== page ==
Ever wondered why some think Classical music ‘all sounds the same?’ Music theory provides something of an answer. (I know, but bear with me here). Composing was (and is) a learned artform, and teachers would pass their practices onto their pupils. Over time, certain tried and tested melodic and harmonic patterns emerged, which have been labelled by theorists as ‘schemata.’ Pachelbel’s canon, that ubiquitous wedding song all string quartets are sick to death of playing, is actually a perfect example of the ‘Romanesca,’ a harmonic pattern between the bass and the melody that would guarantee composers harmonic and melodic surety.
Another parameter here is that of ‘topics,’ musical idioms that composers arguably still use to be evocative of a thing or place. It may be a hunt (horns in simple harmony with a bouncing rhythm), a march (a clear beat, simple harmony, and strident character), or a pastoral scene (folk-inspired drones and melodies), to name a few.
Of course, historical composers’ works are not devalued by this reliance – they wrote what they knew would work, and often what their employers wanted to hear. But this practice does cast a shadow over the whole ‘unoriginality’ claim.
Another idea that gets me is that modern music just isn’t as daring, artful, or meaningful as in years gone by. I couldn’t think of a better way forward than to choose some examples that disprove this, at least to me.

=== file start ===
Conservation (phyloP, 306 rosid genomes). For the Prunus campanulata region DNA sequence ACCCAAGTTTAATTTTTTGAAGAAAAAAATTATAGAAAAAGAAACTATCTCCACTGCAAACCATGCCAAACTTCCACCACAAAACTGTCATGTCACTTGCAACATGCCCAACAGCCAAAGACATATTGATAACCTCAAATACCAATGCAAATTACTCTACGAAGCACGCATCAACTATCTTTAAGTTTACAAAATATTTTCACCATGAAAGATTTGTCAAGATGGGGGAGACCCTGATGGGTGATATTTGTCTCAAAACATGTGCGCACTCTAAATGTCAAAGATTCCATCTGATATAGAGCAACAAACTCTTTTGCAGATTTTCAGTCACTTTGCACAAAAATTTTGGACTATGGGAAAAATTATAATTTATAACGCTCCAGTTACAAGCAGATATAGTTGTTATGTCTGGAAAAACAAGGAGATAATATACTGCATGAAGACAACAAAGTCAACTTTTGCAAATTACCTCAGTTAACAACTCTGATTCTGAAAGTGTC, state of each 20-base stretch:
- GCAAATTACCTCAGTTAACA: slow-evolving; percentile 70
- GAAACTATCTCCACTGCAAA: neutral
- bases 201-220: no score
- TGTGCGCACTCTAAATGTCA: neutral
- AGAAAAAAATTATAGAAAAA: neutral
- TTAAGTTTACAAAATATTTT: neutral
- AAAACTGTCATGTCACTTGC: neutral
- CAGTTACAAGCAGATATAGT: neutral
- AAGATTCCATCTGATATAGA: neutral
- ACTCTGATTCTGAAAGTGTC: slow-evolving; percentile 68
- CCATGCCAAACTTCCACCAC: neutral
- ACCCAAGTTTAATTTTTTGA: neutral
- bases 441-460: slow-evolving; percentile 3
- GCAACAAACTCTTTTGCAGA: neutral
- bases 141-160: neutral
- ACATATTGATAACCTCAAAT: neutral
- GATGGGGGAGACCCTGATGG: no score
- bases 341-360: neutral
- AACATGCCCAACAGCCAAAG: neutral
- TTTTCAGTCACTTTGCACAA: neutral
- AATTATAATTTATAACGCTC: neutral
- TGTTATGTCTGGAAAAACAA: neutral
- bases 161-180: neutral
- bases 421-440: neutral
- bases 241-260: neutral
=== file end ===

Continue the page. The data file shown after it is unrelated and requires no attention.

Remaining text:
First, modern music is innovative. Sloppy Jane’s Madison (2021) is still etched into my brain – not only are the lyricism, vocals and narrative en pointe, the album has fun with sound itself. The whole thing was recorded at night in a cave system in West Virginia, creating a listening experience that was certainly unique to me when my sibling introduced me to it, and still has impact for me – there’s such a sense of space and vulnerability that adds to some already gut punching tracks.
Second, musicians are no less daring. Anna von Hausswolff is still fairly new to me, but Dead Magic (2018) is truly an exercise in pushing the envelope. Tracks flip from borderline goth to ethereal with a flitting ease; von Hausswolff’s Kate Bush-esque vocals lilt over a throbbing church organ – a choice of instrument so polarising that Catholic fundamentalists decry her music as Satanic and enforce boycotts of concerts.
I cannot do these albums and artists justice here, but my point is simply that music today can still be daring, unapologetic, and thus affecting.
One final thought. When you say, ‘music is worse than it was in the past,’ what do you mean? That the music being written is worse, or the music that is available is unappealing? I’ve given two examples that I feel disprove the former. With regard to the latter, is music today not an amalgamation of all that came before it? Not just in the sense of compositional practice but the fact that your favourite composers are still widely performed and recorded. If you want to stick to Beethoven, there’s a century’s worth of recordings for you.
In short, the world is big enough for all of us when it comes to music.